SOUTHEASTERN, NC (WECT) – Police officers carrying automatic weapons designed for the military is a growing trend with police departments and sheriff's offices here and across the country.
While most people agree police need to have adequate weaponry to respond in the event of a mass shooting or hostage standoff, critics say some civilian police officers are starting to look like soldiers. In Columbia, South Carolina, for example, the sheriff has a military tank outfitted with a 50 caliber machine gun for his civilian police force.
In our viewing area, the closest thing to that tank is the Brunswick County Sheriff's Armored Personnel Carrier. It does not have a machine gun attached, but Sheriff John Ingram's deputies do have AR-15s in case they ever need them.
The ACLU is working to compile a list of this equipment acquired by civilian police across the country.
"Towns don't need tanks," the agency's spokesperson in Raleigh, Mike Meno, explained of the rationale behind their campaign. "When you see small towns in America, in communities where police departments have tanks, where they have assault weapons, I think that prompts a lot of questions."
Meno said these weapons create an "us versus them" mentality between the police and the public.
"These are weapons that are designed for the battlefield, not for everyday policing," said Meno."I think that it's very important to note that the police and the military have very different functions."
Sheriff Ingram said his office works hard not to create an "us versus them" mentality.
"But there are occasions where it is law enforcement versus a bad guy. We have to have equipment to address those situations," explained Ingram.
Brunswick County's Armored Personnel Carrier and much of the military grade equipment at local law enforcement agencies is donated military surplus equipment. Other gear is purchased with grant money, and occasionally departments use local tax money to buy this equipment.
Wilmington tax payers kicked in $63,000 to purchase the WPD's $270,000 BearCat, which is a miniature version of Brunswick County's armored personnel carrier. It's been used to respond to 33 calls since the WPD bought it in 2011.
Most of the local sheriff's offices have military grade weapons, but we were not aware that so many of the small police departments in our area have them too.
Whiteville, Kure Beach, Tabor City, Burgaw, Boiling Spring Lakes and the Wrightsville Beach Police Departments all have military surplus weapons, a combination of M-14s, M-16s, and AR-15s.
Kure Beach Mayor Dean Lambeth says law enforcement officers never know what they may be up against.
"Anytime we can get some crazies down here starting some stuff that the police department will have to put down," he explained of needing to have adequate weapons on hand.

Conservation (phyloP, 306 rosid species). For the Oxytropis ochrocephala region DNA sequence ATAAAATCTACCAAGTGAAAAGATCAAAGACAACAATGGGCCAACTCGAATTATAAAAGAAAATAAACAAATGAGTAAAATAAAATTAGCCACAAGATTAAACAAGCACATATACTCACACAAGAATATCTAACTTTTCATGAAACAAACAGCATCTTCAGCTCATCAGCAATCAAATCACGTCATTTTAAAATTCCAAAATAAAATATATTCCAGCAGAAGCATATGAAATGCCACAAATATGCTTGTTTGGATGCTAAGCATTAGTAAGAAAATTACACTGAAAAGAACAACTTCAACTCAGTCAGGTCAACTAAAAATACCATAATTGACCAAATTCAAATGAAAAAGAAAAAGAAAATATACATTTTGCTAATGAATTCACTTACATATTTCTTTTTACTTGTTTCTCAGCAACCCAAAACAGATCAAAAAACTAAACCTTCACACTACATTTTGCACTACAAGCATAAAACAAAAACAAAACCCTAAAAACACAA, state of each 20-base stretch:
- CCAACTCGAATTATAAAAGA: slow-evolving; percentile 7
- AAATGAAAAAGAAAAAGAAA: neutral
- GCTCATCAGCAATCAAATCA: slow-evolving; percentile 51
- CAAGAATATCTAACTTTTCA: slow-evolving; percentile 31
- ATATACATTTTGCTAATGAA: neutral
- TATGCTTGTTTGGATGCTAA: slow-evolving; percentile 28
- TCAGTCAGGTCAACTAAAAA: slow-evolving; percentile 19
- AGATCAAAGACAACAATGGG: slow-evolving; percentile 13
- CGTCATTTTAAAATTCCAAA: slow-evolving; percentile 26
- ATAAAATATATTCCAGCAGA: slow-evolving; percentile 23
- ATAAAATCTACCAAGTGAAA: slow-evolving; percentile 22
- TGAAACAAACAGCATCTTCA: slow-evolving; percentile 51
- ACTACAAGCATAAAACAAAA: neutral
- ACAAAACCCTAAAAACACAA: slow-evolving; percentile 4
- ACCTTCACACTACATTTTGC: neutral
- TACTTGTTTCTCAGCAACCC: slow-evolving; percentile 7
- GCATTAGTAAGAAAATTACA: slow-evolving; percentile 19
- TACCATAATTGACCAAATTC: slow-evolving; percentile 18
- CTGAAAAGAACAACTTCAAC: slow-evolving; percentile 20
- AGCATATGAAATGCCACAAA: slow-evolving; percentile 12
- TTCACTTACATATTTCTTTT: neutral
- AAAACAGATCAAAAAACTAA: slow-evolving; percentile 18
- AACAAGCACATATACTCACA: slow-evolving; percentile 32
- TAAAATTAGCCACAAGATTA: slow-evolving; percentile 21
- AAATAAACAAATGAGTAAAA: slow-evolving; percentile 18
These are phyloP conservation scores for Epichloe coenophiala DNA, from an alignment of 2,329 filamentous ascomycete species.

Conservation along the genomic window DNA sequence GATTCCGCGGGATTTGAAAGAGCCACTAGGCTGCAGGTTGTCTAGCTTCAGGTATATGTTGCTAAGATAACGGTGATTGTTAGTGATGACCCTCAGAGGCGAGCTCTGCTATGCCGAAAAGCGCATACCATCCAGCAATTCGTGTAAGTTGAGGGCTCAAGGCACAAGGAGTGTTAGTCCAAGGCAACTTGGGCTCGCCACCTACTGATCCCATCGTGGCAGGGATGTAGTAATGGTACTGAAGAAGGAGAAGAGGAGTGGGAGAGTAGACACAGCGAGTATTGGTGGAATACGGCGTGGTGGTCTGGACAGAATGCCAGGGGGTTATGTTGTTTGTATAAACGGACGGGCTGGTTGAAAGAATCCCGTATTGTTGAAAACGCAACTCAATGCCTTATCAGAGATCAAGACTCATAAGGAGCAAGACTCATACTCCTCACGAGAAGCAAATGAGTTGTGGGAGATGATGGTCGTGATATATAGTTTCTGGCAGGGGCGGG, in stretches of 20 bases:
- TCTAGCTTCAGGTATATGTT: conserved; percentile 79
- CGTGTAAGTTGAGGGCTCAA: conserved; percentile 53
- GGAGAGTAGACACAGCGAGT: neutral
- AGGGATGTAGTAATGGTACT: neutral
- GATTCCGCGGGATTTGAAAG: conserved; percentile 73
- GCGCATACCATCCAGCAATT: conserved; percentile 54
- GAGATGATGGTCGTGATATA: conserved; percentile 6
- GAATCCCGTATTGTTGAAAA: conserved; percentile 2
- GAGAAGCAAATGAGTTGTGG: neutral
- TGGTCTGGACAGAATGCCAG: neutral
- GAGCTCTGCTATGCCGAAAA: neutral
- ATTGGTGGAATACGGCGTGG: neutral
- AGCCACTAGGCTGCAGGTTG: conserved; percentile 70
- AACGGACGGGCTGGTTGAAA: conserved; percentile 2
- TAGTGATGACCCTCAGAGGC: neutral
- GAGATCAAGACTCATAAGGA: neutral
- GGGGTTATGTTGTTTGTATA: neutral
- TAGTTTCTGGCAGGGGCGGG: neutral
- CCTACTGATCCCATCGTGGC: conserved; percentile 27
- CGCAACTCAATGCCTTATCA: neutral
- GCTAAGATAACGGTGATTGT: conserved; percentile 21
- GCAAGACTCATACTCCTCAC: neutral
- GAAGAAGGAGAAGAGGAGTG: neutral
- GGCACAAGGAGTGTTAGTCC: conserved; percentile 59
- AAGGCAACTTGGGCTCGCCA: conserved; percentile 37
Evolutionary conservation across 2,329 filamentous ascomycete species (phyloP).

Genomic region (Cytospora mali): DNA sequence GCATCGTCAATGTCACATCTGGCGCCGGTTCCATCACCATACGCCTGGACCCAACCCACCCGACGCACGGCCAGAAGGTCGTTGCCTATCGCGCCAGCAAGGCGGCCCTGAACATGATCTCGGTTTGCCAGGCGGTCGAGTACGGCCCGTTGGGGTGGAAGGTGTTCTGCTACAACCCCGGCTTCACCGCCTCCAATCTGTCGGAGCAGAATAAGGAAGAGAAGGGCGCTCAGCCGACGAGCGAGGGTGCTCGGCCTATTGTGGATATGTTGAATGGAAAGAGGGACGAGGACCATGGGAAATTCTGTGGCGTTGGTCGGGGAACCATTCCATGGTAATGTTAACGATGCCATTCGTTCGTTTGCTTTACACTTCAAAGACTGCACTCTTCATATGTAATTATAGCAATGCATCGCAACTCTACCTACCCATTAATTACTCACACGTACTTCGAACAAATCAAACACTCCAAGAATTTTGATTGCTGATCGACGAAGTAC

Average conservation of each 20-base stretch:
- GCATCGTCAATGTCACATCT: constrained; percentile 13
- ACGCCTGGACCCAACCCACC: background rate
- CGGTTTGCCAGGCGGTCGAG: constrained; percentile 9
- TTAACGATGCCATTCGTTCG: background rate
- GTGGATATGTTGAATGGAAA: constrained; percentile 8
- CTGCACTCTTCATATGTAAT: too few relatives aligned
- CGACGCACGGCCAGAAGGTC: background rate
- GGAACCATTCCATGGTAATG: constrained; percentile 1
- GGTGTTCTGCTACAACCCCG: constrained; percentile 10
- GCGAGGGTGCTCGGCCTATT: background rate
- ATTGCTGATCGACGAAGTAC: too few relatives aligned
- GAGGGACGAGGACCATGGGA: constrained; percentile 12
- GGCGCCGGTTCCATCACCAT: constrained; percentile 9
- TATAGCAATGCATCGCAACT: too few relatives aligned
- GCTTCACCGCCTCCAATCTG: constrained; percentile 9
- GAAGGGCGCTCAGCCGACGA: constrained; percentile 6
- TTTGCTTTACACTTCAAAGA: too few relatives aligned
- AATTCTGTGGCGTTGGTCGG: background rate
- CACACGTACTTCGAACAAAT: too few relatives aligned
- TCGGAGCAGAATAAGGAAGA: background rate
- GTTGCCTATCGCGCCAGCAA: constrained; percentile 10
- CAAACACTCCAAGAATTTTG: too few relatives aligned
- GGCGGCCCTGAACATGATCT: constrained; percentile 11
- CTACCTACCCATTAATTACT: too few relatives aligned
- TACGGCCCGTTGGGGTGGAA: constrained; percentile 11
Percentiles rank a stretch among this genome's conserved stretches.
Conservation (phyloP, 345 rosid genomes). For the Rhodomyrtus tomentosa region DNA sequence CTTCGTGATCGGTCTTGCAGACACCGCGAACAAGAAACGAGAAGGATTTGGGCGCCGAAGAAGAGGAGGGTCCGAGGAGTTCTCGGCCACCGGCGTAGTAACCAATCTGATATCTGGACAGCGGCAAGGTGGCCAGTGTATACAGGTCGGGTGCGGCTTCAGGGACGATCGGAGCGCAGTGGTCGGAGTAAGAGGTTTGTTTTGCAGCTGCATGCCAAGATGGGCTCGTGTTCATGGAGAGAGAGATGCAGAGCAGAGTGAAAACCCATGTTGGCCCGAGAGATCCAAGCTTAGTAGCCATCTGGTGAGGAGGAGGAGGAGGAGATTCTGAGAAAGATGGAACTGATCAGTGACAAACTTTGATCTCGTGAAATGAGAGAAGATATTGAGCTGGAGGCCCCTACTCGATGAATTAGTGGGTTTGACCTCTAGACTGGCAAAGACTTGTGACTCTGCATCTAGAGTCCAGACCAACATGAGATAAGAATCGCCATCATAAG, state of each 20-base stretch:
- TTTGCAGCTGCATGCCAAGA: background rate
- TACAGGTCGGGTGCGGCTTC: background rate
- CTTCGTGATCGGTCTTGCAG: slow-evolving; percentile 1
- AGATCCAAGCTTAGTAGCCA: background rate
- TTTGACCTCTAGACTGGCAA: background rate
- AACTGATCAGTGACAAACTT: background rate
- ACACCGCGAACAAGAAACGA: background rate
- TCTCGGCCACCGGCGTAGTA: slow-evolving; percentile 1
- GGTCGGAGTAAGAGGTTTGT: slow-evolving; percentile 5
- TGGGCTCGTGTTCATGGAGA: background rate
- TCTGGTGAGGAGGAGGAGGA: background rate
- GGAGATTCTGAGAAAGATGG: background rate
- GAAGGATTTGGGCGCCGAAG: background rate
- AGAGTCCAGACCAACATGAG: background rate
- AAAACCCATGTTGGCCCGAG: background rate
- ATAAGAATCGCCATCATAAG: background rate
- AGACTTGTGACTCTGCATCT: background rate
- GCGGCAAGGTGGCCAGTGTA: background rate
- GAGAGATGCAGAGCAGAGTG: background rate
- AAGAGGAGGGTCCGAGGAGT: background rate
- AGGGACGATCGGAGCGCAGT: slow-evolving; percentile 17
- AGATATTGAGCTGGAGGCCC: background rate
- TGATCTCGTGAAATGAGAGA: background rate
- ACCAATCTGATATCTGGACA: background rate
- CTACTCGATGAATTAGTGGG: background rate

Kure Beach officers have not had time to train on the military weapons so they have not been issued yet, but they likely will be within the next year. This highlights another concern from the ACLU.
"Especially at those smaller departments, the question about training is really important, because do these officers that have to walk a beat and do all these other things, do they have the time to get sufficient training?" Meno asked.
In New Hanover County, Sheriff Ed McMahon requires deputies who carry automatic weapons to have a shooting proficiency score of 90 percent. But McMahon says he wants to be seen as a community sheriff, not a battlefield commander.
That's why he changed the uniforms for the Emergency Response Team when he took office. Those specialized deputies still wear the black SWAT team uniforms when out on an ERT call, but otherwise, their uniforms are a neutral color like other deputies.
And even though they have them, McMahon and Ingram agree that law enforcement agencies need to think long and hard before using military style weapons in a civilian setting.
"Those are very powerful weapons, and we are in a very city atmosphere," explained McMahon. "So we just want to be very careful."
The ACLU is also concerned about agencies acquiring these weapons, and then feeling the need to use them just because they have them. This can lead to financial liability, since increased use of these weapons can lead to more lawsuits claiming excessive force by police.
In 2008, the New Hanover County Sheriff's Office paid out a $2.5 million settlement in the death of Peyton Strickland. The unarmed teenager was shot and killed inside his home by a SWAT team trying to serve a warrant.
Click here to see a breakdown of weapons and equipment used by departments in our areas: http://bit.ly/1kamg2T